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Spatial Statistics

With the rise and wide availability of geographic information system (GIS), it has become increasingly more common for researchers to collect spatially-referenced data. Spatial data typically display dependence and thus, spatial statistical methods intend to extend the scope of classical models developed for independent data to account for the spatial correlation in the observations.

This track presents current work by prominent spatial statisticians and epidemiologists on spatial data that has arisen from several applications, ranging from atmospheric sciences to epidemiological and environmental health studies.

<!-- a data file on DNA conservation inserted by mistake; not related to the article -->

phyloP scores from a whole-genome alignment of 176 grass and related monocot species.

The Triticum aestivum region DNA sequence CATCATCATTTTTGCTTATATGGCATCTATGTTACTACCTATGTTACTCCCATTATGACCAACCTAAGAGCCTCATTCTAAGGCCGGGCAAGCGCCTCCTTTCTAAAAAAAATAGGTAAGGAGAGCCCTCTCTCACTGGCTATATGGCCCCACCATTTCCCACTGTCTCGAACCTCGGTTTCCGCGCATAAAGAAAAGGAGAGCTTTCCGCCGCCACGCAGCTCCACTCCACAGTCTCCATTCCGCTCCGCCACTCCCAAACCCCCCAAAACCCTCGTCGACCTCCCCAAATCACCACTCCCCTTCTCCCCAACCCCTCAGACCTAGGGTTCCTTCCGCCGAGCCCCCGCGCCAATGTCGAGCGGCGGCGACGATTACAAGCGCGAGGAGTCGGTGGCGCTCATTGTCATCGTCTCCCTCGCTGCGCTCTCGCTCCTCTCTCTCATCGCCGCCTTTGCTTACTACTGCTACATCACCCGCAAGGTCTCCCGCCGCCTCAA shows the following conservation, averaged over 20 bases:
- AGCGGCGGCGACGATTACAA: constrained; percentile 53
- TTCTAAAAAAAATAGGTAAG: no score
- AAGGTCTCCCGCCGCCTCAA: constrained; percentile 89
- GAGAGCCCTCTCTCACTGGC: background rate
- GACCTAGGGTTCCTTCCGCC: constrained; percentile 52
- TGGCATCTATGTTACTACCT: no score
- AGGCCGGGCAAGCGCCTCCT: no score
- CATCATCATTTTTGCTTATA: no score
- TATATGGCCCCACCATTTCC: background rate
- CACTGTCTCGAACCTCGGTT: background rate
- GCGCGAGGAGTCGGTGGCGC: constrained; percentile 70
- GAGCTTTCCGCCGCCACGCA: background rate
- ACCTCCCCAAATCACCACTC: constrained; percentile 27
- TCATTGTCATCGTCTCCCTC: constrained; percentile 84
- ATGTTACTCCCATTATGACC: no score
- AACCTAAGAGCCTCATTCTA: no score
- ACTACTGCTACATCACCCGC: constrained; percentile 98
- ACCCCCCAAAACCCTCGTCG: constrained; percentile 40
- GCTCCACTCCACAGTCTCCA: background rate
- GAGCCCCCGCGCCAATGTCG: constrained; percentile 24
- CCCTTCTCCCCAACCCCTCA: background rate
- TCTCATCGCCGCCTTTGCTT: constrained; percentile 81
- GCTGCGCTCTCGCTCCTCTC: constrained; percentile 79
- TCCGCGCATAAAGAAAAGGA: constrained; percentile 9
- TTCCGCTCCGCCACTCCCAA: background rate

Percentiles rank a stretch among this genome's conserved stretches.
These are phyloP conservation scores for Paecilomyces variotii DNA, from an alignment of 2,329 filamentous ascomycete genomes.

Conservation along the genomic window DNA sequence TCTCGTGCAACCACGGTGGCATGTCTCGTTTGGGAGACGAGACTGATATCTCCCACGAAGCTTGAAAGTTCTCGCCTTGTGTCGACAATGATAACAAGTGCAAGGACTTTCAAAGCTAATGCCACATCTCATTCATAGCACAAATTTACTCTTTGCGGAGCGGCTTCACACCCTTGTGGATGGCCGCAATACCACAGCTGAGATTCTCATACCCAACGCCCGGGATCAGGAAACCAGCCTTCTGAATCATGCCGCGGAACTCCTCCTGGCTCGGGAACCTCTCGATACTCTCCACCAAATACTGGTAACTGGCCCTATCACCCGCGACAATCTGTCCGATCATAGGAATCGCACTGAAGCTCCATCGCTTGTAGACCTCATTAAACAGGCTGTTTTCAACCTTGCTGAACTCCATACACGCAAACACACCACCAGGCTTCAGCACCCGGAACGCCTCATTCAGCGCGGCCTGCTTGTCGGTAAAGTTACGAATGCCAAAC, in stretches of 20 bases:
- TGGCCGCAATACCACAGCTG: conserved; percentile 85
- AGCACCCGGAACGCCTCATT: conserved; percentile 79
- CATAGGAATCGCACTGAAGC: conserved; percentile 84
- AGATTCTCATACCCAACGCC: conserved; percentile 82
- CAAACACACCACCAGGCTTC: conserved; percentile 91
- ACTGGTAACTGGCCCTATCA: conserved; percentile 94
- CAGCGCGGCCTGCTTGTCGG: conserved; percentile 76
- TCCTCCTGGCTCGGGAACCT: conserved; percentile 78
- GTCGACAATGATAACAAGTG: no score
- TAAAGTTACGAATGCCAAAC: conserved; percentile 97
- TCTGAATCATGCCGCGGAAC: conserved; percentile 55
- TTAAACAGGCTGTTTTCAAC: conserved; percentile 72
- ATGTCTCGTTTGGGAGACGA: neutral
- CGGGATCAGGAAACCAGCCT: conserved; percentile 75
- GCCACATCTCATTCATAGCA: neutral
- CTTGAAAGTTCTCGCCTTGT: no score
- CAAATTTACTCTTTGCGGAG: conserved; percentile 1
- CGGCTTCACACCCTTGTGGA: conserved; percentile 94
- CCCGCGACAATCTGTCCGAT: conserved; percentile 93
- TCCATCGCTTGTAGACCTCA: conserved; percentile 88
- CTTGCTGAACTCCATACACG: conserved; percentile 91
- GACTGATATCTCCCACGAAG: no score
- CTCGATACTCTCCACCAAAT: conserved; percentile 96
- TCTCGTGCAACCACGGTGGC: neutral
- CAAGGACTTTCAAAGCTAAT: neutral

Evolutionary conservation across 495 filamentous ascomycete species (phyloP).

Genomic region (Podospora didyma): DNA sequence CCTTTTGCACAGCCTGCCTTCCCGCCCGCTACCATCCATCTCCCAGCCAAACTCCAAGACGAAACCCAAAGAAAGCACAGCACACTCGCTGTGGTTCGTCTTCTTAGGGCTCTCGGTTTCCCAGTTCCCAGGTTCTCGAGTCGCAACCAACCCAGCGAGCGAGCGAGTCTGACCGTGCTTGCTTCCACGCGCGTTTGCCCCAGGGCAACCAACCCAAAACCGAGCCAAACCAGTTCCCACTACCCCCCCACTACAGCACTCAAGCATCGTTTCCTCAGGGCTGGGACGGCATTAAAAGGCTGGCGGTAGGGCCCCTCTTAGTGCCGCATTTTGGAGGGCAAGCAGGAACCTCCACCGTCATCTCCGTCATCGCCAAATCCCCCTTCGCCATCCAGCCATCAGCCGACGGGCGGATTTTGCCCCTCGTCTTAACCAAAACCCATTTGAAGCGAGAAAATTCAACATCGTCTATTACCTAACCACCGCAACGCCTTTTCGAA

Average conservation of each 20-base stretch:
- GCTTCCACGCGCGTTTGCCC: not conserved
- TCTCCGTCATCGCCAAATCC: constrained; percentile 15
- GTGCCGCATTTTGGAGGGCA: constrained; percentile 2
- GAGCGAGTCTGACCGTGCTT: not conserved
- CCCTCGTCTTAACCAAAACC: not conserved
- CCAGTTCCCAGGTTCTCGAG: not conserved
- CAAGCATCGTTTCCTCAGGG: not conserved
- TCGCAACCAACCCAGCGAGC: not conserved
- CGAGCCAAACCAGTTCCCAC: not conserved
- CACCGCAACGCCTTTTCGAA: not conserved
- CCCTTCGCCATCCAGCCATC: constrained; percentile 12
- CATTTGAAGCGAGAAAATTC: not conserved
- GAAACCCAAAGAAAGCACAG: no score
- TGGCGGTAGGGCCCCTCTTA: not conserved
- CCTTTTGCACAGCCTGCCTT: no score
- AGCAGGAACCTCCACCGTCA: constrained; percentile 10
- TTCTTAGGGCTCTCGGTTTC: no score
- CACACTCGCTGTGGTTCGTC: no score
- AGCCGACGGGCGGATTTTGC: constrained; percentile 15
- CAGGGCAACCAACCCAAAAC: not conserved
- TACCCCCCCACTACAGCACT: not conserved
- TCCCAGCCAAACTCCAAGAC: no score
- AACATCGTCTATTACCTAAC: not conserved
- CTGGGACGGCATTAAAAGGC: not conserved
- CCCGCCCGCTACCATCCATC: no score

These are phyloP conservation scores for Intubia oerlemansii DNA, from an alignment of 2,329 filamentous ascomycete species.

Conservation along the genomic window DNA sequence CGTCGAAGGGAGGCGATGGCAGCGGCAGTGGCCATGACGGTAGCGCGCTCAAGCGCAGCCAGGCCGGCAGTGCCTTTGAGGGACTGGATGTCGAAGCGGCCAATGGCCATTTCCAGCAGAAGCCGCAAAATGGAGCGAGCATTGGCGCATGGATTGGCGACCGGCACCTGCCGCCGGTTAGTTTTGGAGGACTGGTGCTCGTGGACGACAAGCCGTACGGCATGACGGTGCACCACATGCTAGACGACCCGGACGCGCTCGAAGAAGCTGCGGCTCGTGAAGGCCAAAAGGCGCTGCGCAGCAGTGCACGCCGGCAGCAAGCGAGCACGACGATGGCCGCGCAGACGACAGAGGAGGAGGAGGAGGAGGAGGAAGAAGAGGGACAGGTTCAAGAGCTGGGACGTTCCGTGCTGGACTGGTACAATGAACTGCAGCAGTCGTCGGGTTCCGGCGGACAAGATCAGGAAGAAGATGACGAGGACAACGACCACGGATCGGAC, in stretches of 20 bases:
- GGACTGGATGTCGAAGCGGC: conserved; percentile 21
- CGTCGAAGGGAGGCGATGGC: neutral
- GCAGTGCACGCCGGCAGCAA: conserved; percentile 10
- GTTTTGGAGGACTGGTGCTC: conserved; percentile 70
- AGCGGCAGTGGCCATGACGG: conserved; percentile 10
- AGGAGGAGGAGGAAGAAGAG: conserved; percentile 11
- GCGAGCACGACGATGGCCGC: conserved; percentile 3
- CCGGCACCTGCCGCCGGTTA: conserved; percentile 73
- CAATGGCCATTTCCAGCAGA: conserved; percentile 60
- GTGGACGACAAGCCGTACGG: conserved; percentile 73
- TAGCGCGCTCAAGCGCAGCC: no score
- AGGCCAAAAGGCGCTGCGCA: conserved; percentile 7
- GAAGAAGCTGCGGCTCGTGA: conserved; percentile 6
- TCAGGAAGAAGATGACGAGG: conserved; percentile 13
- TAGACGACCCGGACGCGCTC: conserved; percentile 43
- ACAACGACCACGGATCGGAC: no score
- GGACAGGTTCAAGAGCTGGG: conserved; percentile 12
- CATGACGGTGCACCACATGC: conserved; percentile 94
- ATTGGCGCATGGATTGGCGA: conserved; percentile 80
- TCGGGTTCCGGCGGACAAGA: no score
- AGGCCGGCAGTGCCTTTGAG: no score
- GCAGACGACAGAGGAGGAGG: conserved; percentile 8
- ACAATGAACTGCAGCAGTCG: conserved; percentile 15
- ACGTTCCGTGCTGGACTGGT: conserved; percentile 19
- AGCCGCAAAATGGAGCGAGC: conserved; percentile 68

The statistical methods presented in the talks in the 5 sessions span the three categories in which spatial data is often classified: point-referenced data, or continuous spatial variation data, for which the spatial dependence is modeled via correlation or covariance functions; areal data, or discrete spatial variation data, more commonly encountered in epidemiological studies where the outcome is the number of cases of a disease in an areal unit; and point process or point pattern data, where inferring upon the random process that drives the location of the events is the main interest.

Veronica Berrocal, University of Michigan, United States
Andrew Lawson, Medical University of South Carolina, United States
Organized Sessions associated with this Track